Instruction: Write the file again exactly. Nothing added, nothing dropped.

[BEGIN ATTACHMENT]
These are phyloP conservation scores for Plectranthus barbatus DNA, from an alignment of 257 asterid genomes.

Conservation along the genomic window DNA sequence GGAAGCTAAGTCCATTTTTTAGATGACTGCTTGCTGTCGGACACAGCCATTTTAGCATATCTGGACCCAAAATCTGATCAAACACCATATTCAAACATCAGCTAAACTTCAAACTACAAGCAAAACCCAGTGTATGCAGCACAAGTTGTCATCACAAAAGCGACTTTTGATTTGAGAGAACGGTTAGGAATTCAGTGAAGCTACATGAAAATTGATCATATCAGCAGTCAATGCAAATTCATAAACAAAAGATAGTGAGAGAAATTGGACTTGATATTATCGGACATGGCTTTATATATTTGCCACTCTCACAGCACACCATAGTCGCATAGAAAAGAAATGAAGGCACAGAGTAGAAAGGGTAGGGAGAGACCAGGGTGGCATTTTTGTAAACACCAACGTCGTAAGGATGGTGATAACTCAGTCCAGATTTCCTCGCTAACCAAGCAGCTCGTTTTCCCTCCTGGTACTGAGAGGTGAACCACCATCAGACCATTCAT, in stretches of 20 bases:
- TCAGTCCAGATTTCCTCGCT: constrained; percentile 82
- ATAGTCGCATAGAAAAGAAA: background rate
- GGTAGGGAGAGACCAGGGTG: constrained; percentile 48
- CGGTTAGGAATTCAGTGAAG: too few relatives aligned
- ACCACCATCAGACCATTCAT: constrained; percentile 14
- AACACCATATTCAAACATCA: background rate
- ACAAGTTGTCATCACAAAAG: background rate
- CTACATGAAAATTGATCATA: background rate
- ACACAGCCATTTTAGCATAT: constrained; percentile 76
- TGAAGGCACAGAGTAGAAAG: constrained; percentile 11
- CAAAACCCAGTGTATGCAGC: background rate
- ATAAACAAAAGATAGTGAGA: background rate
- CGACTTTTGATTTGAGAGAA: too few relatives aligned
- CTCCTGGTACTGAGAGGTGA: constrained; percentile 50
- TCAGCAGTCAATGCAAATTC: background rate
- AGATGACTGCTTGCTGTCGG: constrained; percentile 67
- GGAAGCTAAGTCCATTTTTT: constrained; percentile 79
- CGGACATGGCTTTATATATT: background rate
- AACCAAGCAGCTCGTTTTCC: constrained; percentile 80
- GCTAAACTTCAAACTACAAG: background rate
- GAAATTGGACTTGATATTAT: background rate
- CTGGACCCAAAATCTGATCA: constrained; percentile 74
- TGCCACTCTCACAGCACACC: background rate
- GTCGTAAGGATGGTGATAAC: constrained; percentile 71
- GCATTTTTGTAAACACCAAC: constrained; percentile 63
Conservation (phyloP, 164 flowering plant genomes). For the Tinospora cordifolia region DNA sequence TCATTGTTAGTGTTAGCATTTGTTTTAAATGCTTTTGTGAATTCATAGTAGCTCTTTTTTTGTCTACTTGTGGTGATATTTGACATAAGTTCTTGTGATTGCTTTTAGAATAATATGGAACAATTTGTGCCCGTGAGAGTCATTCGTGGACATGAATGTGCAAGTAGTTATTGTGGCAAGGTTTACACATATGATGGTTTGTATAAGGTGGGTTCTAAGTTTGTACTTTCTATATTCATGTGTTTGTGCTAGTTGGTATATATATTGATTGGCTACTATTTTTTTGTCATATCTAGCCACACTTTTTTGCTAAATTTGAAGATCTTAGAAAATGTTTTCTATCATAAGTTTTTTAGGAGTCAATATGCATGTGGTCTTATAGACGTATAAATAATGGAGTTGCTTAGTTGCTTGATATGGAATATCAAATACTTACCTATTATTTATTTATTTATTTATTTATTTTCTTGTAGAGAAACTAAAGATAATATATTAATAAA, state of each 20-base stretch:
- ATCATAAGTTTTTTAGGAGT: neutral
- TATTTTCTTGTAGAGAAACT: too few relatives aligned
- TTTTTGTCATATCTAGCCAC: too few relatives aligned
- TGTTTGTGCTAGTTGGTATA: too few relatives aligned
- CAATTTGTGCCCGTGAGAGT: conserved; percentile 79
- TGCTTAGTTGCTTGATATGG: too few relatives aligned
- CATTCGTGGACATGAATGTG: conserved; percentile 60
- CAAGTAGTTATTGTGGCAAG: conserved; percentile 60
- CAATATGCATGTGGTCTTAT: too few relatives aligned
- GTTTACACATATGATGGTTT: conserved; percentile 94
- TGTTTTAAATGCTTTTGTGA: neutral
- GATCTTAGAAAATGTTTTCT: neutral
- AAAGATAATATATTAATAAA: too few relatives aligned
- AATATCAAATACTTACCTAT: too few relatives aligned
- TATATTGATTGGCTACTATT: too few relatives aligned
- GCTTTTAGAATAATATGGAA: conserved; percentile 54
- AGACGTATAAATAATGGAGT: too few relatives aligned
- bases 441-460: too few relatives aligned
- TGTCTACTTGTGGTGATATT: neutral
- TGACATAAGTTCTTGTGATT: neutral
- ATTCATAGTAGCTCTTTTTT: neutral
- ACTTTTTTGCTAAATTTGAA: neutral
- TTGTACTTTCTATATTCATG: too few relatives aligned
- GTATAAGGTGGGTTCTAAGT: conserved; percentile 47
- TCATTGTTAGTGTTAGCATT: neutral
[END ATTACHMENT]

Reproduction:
These are phyloP conservation scores for Plectranthus barbatus DNA, from an alignment of 257 asterid genomes.

Conservation along the genomic window DNA sequence GGAAGCTAAGTCCATTTTTTAGATGACTGCTTGCTGTCGGACACAGCCATTTTAGCATATCTGGACCCAAAATCTGATCAAACACCATATTCAAACATCAGCTAAACTTCAAACTACAAGCAAAACCCAGTGTATGCAGCACAAGTTGTCATCACAAAAGCGACTTTTGATTTGAGAGAACGGTTAGGAATTCAGTGAAGCTACATGAAAATTGATCATATCAGCAGTCAATGCAAATTCATAAACAAAAGATAGTGAGAGAAATTGGACTTGATATTATCGGACATGGCTTTATATATTTGCCACTCTCACAGCACACCATAGTCGCATAGAAAAGAAATGAAGGCACAGAGTAGAAAGGGTAGGGAGAGACCAGGGTGGCATTTTTGTAAACACCAACGTCGTAAGGATGGTGATAACTCAGTCCAGATTTCCTCGCTAACCAAGCAGCTCGTTTTCCCTCCTGGTACTGAGAGGTGAACCACCATCAGACCATTCAT, in stretches of 20 bases:
- TCAGTCCAGATTTCCTCGCT: constrained; percentile 82
- ATAGTCGCATAGAAAAGAAA: background rate
- GGTAGGGAGAGACCAGGGTG: constrained; percentile 48
- CGGTTAGGAATTCAGTGAAG: too few relatives aligned
- ACCACCATCAGACCATTCAT: constrained; percentile 14
- AACACCATATTCAAACATCA: background rate
- ACAAGTTGTCATCACAAAAG: background rate
- CTACATGAAAATTGATCATA: background rate
- ACACAGCCATTTTAGCATAT: constrained; percentile 76
- TGAAGGCACAGAGTAGAAAG: constrained; percentile 11
- CAAAACCCAGTGTATGCAGC: background rate
- ATAAACAAAAGATAGTGAGA: background rate
- CGACTTTTGATTTGAGAGAA: too few relatives aligned
- CTCCTGGTACTGAGAGGTGA: constrained; percentile 50
- TCAGCAGTCAATGCAAATTC: background rate
- AGATGACTGCTTGCTGTCGG: constrained; percentile 67
- GGAAGCTAAGTCCATTTTTT: constrained; percentile 79
- CGGACATGGCTTTATATATT: background rate
- AACCAAGCAGCTCGTTTTCC: constrained; percentile 80
- GCTAAACTTCAAACTACAAG: background rate
- GAAATTGGACTTGATATTAT: background rate
- CTGGACCCAAAATCTGATCA: constrained; percentile 74
- TGCCACTCTCACAGCACACC: background rate
- GTCGTAAGGATGGTGATAAC: constrained; percentile 71
- GCATTTTTGTAAACACCAAC: constrained; percentile 63
Conservation (phyloP, 164 flowering plant genomes). For the Tinospora cordifolia region DNA sequence TCATTGTTAGTGTTAGCATTTGTTTTAAATGCTTTTGTGAATTCATAGTAGCTCTTTTTTTGTCTACTTGTGGTGATATTTGACATAAGTTCTTGTGATTGCTTTTAGAATAATATGGAACAATTTGTGCCCGTGAGAGTCATTCGTGGACATGAATGTGCAAGTAGTTATTGTGGCAAGGTTTACACATATGATGGTTTGTATAAGGTGGGTTCTAAGTTTGTACTTTCTATATTCATGTGTTTGTGCTAGTTGGTATATATATTGATTGGCTACTATTTTTTTGTCATATCTAGCCACACTTTTTTGCTAAATTTGAAGATCTTAGAAAATGTTTTCTATCATAAGTTTTTTAGGAGTCAATATGCATGTGGTCTTATAGACGTATAAATAATGGAGTTGCTTAGTTGCTTGATATGGAATATCAAATACTTACCTATTATTTATTTATTTATTTATTTATTTTCTTGTAGAGAAACTAAAGATAATATATTAATAAA, state of each 20-base stretch:
- ATCATAAGTTTTTTAGGAGT: neutral
- TATTTTCTTGTAGAGAAACT: too few relatives aligned
- TTTTTGTCATATCTAGCCAC: too few relatives aligned
- TGTTTGTGCTAGTTGGTATA: too few relatives aligned
- CAATTTGTGCCCGTGAGAGT: conserved; percentile 79
- TGCTTAGTTGCTTGATATGG: too few relatives aligned
- CATTCGTGGACATGAATGTG: conserved; percentile 60
- CAAGTAGTTATTGTGGCAAG: conserved; percentile 60
- CAATATGCATGTGGTCTTAT: too few relatives aligned
- GTTTACACATATGATGGTTT: conserved; percentile 94
- TGTTTTAAATGCTTTTGTGA: neutral
- GATCTTAGAAAATGTTTTCT: neutral
- AAAGATAATATATTAATAAA: too few relatives aligned
- AATATCAAATACTTACCTAT: too few relatives aligned
- TATATTGATTGGCTACTATT: too few relatives aligned
- GCTTTTAGAATAATATGGAA: conserved; percentile 54
- AGACGTATAAATAATGGAGT: too few relatives aligned
- bases 441-460: too few relatives aligned
- TGTCTACTTGTGGTGATATT: neutral
- TGACATAAGTTCTTGTGATT: neutral
- ATTCATAGTAGCTCTTTTTT: neutral
- ACTTTTTTGCTAAATTTGAA: neutral
- TTGTACTTTCTATATTCATG: too few relatives aligned
- GTATAAGGTGGGTTCTAAGT: conserved; percentile 47
- TCATTGTTAGTGTTAGCATT: neutral